I turned to "The Tale of Genji" and it was such a relief from the newspapers and the world around me. It moved me very greatly, not only because of its interesting story and interesting characters but because it seemed so civilized compared with the world I was actually living in.

The novel — which runs to more than 1,000 pages in its English translations — recounts many stories about Genji, a son of an emperor, and the women in his life. Which episode impressed you most?

One story is about Yugao. She is rather delicate, withdrawn from the world and not very positive. But Genji meets her in a street where he normally never went and carries her off to another place. But then she dies of fright, never knowing who he really was as his face was concealed. It's a fascinating story and very very moving in the depiction of this woman. She is baffled, asking herself, "Why this marvelous man. . . . Look at me, I am nobody at all." And yet she is really a considerable person.

You also have a thorough knowledge of haiku — Japanese short poems comprised of 17 syllables. You have written that you love "Oku no Hosomichi" ("The Narrow Road to Oku"), a collection of haiku by Matsuo Basho (1644-94) that you have translated into English. Why do Basho's haiku fascinate you so much?

Haiku is a whole difficult poetic form. It must do so much in a very short space. You cannot waste a single syllable, and yet in this very very tight world of the haiku, Basho was able to express innumerable kinds of perceptions of the world through various trivial events that he gives a value to. It makes you feel that there is nothing in life that is really uninteresting. If one looks at it properly, one can draw some excitement — even enlightenment — from even a very very short poem.

His most famous poem is about a frog jumping into the pond: furu ike ya (The ancient pond) kawazu tobikomu (A frog leaps in) mizu no oto (The sound of the water)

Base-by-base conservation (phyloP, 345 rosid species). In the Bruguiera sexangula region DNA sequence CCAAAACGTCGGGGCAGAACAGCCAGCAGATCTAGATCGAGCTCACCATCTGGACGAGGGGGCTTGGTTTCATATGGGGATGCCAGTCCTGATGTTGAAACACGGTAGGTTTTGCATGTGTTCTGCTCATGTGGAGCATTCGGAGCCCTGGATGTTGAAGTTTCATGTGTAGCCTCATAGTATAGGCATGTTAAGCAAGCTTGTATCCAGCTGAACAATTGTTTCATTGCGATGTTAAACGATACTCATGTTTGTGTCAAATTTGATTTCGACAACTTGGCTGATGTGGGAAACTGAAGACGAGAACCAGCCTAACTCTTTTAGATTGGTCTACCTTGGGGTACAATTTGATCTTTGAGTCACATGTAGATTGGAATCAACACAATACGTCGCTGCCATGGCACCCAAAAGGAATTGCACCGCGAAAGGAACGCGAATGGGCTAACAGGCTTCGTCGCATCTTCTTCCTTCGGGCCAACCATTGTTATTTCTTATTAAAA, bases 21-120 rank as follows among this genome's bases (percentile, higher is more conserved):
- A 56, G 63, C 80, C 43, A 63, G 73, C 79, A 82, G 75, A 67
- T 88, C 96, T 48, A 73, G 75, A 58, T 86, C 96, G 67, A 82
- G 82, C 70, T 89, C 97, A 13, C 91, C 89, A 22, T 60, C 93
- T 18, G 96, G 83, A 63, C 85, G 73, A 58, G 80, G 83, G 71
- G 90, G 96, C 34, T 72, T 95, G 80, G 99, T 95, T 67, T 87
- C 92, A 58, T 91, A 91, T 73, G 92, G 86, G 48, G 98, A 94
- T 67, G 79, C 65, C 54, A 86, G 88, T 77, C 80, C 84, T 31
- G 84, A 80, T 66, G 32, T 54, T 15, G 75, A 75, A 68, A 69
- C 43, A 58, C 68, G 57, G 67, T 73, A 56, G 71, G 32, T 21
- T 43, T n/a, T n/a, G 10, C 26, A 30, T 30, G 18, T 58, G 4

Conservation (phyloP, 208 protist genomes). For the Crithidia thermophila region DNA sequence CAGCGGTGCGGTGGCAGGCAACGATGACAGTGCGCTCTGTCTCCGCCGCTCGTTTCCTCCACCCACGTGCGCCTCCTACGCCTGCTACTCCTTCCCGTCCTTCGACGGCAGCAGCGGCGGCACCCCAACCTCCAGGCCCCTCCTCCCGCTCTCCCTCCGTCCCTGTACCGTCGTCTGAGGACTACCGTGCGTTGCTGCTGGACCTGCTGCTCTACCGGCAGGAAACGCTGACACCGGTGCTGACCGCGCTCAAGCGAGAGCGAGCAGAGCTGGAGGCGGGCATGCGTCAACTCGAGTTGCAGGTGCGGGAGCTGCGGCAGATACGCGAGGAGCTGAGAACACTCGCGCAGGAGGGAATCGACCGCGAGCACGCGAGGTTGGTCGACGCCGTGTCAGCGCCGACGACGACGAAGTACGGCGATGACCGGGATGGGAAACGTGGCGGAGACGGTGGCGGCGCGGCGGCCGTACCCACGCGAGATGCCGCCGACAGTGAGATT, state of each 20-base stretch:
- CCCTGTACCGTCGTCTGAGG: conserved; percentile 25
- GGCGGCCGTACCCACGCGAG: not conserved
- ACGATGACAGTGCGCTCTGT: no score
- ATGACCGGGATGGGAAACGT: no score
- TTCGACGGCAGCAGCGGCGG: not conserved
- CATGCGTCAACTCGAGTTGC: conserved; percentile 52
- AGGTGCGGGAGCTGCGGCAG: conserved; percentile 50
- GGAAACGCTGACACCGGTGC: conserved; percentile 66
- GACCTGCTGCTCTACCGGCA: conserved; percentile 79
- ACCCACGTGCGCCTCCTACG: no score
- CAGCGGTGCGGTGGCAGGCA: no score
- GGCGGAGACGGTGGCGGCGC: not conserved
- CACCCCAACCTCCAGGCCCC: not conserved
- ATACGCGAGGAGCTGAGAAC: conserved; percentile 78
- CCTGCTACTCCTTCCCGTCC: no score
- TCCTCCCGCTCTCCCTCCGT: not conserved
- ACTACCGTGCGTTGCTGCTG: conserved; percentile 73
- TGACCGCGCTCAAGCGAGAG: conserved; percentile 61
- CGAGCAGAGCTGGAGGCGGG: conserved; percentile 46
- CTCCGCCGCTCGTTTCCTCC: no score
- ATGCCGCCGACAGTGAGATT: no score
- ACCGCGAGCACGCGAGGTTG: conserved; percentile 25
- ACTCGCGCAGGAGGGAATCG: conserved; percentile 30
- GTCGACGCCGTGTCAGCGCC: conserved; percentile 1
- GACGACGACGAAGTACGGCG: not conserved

It's very very simple and many people think of it as a momentary observation. And someone who wasn't prepared to accept the haiku might say, "Who cares whether a frog jumps in or not?"

But to think about the poem carefully is to realize nothing is wasted.

Some may ask why Basho said "furu ike," (old pond). Well, he used that word to emphasize the eternity of the pond. It is there forever. It has been there ever since the world was created until that moment. And then he takes this pond and he inserts a frog jumping in, which is an event of an instant. It may never happen again, and it may never have happened before. It's one moment. The eternal nature of the pond is bisected by the vertical movement of the frog jumping into it. It's a combination of the infinite and the momentary.

"Mizu no oto," which is the sound of water, is a recognition of something having happened. From the sound of water we can understand that something important has happened.

When and why did you start learning Japanese?

I started by accident in the spring of 1941. By then I had studied some Chinese under the influence of a Chinese friend. Then one day a man came up to me as I was studying in a library and he said that he had noticed me eating every day in a Chinese restaurant near the university. Then he asked if I would have dinner with him that evening. Well, I had so little money that I wasn't sure if I could afford to pay for dinner. But I thought that, if worse comes to worse, then I just wouldn't eat anything the next day.

We had dinner together — again at the Chinese restaurant, and he told me why he'd asked me to dine with him. He was going to spend that summer of 1941 studying Japanese, and he thought that unless he had several other people to study with him, he probably wouldn't work very hard.

So all together we became a group of three students and one teacher. The other two people gradually got tired of the effort involved in learning Japanese characters and gave up. But I was intrigued by Japanese, and I decided that in the new term at Columbia starting in September 1941 I would study Japanese language. I was also strongly urged to take a course on the history of Japanese thought because I was told that the teacher, Tsunoda Ryusaku, was an extraordinary man and I should study under him if I hoped to continue my Japanese studies. And so I did.